Last Friday, United Airlines suffered what’s known as an ‘inadvertent slide deployment’ at its Chicago hub – or to put it another way, a flight attendant accidentally opened an armed cabin door causing the emergency slide to partially inflate. It’s an expensive mistake that can not only cause delays and put an aircraft out of action but also potentially puts lives at risk.
The reason flight attendants “cross-check” is to make sure a cabin door is either armed or disarmed at the right point yet despite these safeguards, ISD’s as they are sometimes referred, are an issue that every airline has to deal with. Not that long ago, Virgin Atlantic had the same issue at Manchester Airport, although the cases that make the news are just the tip of the iceberg.
This is what an upper deck emergency slide looks like on a Boeing 747-400.
It was deployed in error while technicians were working on the aircraft. Virgin Atlantic #VS75 to Orlando from Manchester was delayed briefly while the slide was replaced/repaired.
— Tom Podolec Aviation (@TomPodolec) September 7, 2018
According to the Association of Flight Attendants (AFA) which represents United’s flight attendants, ISD’s are occurring with “far greater regularity than anyone would like or expect.”
The situation has got so bad that some airlines ban their flight attendants opening cabin doors from the inside – instead, a groundworker is tasked with opening the door from the outside. Cabin doors are designed to automatically disarm when opened from the outside because the fact is that there has to be a jetbridge or stairs attached for anyone to reach the door so the emergency slide is redundant.
But while that simple and nearly error-proof solution works for some airlines, many carriers have more complicated operations that mean flight attendants still need to open cabin doors from the inside.
At this point, flight attendants need to make sure they are switched on and not distracted to avoid making a mistake – but what if the rush to get planes turned around as fast as possible and the push for on-time departures is one of the reasons for these ISD’s?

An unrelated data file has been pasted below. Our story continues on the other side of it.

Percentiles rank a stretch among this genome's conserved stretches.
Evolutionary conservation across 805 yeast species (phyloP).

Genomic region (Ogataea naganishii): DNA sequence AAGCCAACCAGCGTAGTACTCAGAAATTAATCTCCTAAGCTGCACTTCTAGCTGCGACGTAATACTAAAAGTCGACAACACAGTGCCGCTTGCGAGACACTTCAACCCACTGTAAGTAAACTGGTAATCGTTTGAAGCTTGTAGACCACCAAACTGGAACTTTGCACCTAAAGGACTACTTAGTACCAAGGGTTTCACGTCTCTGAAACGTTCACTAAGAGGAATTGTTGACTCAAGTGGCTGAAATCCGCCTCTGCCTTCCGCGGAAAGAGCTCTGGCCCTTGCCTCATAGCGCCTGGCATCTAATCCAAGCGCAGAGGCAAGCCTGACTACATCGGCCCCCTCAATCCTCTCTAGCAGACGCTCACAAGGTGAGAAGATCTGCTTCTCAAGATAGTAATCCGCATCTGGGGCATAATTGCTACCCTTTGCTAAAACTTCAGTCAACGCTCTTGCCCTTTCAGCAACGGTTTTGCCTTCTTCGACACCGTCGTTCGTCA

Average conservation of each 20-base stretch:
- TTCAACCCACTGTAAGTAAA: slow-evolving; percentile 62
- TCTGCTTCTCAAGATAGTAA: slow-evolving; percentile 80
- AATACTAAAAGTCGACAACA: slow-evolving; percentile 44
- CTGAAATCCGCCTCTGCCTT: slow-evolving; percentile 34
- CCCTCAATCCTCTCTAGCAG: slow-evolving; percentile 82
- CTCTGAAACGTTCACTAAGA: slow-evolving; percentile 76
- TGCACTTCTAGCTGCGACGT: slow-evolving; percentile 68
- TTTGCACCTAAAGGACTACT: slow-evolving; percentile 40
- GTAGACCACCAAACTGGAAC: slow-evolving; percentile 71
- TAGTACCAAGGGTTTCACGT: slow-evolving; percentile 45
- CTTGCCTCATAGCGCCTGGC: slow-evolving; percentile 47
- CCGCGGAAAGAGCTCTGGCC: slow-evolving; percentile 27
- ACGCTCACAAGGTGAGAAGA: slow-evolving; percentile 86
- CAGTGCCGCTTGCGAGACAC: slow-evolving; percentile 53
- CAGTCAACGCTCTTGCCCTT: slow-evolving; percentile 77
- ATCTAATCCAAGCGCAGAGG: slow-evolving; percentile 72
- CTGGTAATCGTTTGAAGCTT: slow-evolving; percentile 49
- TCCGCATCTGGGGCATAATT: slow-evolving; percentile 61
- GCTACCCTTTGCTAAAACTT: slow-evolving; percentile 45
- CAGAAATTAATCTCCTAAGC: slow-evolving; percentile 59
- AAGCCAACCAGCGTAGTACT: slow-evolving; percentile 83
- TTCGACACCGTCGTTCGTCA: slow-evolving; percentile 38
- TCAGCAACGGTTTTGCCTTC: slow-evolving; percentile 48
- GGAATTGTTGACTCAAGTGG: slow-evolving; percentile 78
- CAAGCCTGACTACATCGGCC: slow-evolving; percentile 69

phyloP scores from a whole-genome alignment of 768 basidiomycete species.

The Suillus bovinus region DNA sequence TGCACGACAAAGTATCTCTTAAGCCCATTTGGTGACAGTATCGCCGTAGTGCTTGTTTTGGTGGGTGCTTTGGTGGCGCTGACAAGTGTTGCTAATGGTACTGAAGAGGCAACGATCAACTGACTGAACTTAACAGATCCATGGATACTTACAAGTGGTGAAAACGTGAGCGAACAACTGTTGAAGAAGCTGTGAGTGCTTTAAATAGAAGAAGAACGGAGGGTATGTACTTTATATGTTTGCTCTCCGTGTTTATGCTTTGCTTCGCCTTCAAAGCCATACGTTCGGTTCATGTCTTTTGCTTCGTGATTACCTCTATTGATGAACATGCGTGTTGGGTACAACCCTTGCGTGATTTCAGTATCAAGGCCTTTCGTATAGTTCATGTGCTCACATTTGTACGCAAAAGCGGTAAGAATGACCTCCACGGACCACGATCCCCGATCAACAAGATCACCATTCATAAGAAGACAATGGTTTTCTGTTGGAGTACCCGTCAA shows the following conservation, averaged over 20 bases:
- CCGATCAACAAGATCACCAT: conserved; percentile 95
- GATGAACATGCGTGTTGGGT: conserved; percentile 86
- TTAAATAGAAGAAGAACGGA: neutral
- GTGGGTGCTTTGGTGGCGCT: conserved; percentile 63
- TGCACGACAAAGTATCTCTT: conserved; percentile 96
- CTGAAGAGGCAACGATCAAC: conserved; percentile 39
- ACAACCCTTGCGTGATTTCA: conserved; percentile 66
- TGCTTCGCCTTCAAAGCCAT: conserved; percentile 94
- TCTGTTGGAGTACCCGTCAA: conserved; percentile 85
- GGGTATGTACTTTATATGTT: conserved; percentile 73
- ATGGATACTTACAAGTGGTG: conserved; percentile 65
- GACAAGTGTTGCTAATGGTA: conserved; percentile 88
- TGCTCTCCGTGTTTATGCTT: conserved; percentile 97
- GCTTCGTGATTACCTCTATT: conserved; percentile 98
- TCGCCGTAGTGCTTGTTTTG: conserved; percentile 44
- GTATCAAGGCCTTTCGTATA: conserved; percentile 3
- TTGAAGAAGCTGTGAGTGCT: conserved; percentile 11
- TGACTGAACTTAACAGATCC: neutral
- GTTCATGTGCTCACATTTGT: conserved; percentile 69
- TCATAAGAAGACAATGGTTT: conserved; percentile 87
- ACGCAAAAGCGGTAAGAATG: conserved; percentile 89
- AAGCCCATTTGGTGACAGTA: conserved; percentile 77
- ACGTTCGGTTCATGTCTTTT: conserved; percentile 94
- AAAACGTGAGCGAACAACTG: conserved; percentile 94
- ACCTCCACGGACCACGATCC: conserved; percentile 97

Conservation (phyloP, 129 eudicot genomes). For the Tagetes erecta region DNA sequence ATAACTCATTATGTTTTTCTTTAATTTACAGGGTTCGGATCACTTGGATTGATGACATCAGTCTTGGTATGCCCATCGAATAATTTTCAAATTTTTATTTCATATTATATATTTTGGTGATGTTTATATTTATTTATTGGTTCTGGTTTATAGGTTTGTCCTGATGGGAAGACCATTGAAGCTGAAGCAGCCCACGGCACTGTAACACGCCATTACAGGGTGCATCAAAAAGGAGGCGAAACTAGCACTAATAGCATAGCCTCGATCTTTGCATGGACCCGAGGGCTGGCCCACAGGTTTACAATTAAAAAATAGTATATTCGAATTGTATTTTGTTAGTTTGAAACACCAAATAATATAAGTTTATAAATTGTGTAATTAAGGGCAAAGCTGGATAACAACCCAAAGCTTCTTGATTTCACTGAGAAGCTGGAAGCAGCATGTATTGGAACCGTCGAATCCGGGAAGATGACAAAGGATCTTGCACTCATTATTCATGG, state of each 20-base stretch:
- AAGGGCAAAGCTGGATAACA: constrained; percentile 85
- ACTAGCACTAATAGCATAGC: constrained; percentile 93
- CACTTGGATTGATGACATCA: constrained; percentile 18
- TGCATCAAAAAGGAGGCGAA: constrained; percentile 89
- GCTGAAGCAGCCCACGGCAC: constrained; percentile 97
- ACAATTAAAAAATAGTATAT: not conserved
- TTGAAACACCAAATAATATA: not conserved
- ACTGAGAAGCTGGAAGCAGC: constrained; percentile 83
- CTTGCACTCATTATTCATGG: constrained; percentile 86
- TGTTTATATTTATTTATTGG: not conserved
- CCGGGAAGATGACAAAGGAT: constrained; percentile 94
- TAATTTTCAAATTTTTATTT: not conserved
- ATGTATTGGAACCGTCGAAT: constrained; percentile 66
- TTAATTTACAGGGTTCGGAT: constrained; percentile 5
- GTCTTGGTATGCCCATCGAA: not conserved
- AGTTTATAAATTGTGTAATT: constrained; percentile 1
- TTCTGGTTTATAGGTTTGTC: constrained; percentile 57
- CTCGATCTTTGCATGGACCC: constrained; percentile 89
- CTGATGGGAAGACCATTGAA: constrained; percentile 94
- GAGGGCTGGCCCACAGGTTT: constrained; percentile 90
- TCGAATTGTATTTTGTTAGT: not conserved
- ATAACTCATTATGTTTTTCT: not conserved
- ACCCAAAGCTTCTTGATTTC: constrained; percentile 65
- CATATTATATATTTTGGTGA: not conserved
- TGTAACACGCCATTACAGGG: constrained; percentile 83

“We need to have a full discussion about the heavily distracting environment that has been created by management,” AFA says in a new memo. “Unless and until management accepts its responsibility in the creation of this “rush, rush” mentality, our fear is that things will only get worse,” the union warns.
“The message from senior management intended to convey “Safety is our number one priority” is apparently being muted by the noise of quick turns and on-time departures. Arguably, our safety culture is at risk of becoming a “make it work” culture that is fraught with the perils that accompany divergence from standard operating procedures.”
It’s an interesting point that is most definitely not unique to United. The pressure to get planes turned around as fast as possible is present at nearly every airline – flight attendants are expected to get security and safety checks completed within minutes, often with passengers waiting on the jetbridge ready to board and gate agents breathing down the necks of flight attendants in a bid to get everyone on and the cabin doors shut as fast as possible.
While this issue doesn’t just affect United Airline, we reached out to the airline for comment on the concerns raised by AFA. United told us “Nothing is more important to United Airlines than the safety of our customers and employees, which is why we shared a training reminder with all of our flight attendants to help prevent inadvertent slide deployments.”